In the spring of ’82, the Charlotte Observer ran a short article on my mom – who, at 24, had just been elected to lead the Junior Committee of the Charlotte Symphony Women’s Association and had her first baby – me.
The story almost didn’t happen; I had brain surgery when I was a few weeks old, and we spent a lot of time at the hospital. But the paper’s society columnist, the late Grace Hamrick, insisted. After rescheduling several times, she finally arrived at my parents’ house in the suburbs one day in April with a notepad and a camera.The Symphony’s Junior Committee, of course, would be just the first of many leadership posts for Mom. And Grace Hamrick’s visit to our house that spring day in ’82 would not be my last story with the paper.
Tomorrow is my 30th birthday – a day I’ve dreaded for nine years. At 21, I dreaded 30 because 30 sounded old. At 25, I dreaded 30 because 30 sounded like the right age to start having kids, and I couldn’t imagine taking that next step. And lately, I’ve dreaded 30 because I haven’t made it through quite as many of the items on my list of childhood/young adult dreams as I would have liked. These past few nights, I’ve climbed into bed and thought about the trips I haven’t taken (New Zealand, Alaska), or the novel I never finished (the first 180 pages have hibernated on my hard drive and several CDs for the past eight years) or the art that dwindled from childhood dreams of drawing for Disney to occasionally doodling on scratch paper during a meeting here and there, or the athletic career that could have been something more if I’d had the self-confidence in high school or been injured less often in high school, college and the years to follow.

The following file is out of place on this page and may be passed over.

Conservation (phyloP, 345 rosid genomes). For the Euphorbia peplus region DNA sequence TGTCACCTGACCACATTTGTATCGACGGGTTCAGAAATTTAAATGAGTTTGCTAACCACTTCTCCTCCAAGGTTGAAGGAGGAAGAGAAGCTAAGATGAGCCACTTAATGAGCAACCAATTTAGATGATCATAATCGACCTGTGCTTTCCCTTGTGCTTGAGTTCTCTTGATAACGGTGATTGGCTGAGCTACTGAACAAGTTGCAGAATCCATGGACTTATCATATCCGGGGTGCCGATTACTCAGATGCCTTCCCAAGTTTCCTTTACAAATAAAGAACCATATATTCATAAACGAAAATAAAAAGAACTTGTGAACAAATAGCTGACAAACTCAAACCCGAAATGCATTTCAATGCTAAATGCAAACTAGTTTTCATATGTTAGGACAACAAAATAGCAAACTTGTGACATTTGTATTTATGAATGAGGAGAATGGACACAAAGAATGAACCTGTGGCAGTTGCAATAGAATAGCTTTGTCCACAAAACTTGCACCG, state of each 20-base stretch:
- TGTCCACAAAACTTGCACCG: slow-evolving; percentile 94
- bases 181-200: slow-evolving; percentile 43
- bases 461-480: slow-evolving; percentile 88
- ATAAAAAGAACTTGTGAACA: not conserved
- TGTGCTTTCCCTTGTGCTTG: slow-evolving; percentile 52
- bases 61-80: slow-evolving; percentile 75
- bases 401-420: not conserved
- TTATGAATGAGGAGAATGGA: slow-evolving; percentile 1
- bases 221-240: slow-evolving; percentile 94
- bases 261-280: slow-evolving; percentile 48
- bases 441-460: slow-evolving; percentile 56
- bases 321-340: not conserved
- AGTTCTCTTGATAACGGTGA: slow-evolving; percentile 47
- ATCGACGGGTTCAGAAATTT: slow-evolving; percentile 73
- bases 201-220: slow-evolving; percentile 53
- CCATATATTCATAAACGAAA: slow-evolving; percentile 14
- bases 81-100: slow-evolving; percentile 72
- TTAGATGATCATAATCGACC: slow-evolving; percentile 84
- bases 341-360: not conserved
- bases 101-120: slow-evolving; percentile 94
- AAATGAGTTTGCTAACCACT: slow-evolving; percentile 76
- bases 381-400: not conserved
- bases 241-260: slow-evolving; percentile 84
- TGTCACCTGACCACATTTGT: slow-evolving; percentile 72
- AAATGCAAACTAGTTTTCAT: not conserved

When I get down, I try to remind myself that my family got dealt a crushing blow two short years after I finished school – hardly enough time to accomplish all of my lofty goals. That we didn’t sit back and allow Batten disease to destroy us without a fight. That I co-founded a non-profit organization that has raised more than $300,000 for the cause. That while my body didn’t let me go as far as I wanted in soccer, I turned myself – a natural sprinter – into a distance runner and spent the latter half of my 20s racing in my little sister’s honor. That while I haven’t finished my book, I became a storyteller for children like my little sister on a global scale. I try to remind myself that all of that is worth something; that we cannot always choose what happens to us in life, but we can choose how we act on it.
And, if that isn’t enough, I remind myself that children with infantile Batten disease don’t live to celebrate their 30th birthdays. That I’m not the only one with big dreams. And that if I can somehow help rewrite the rest of the story for future Taylors, that will be my greatest achievement.
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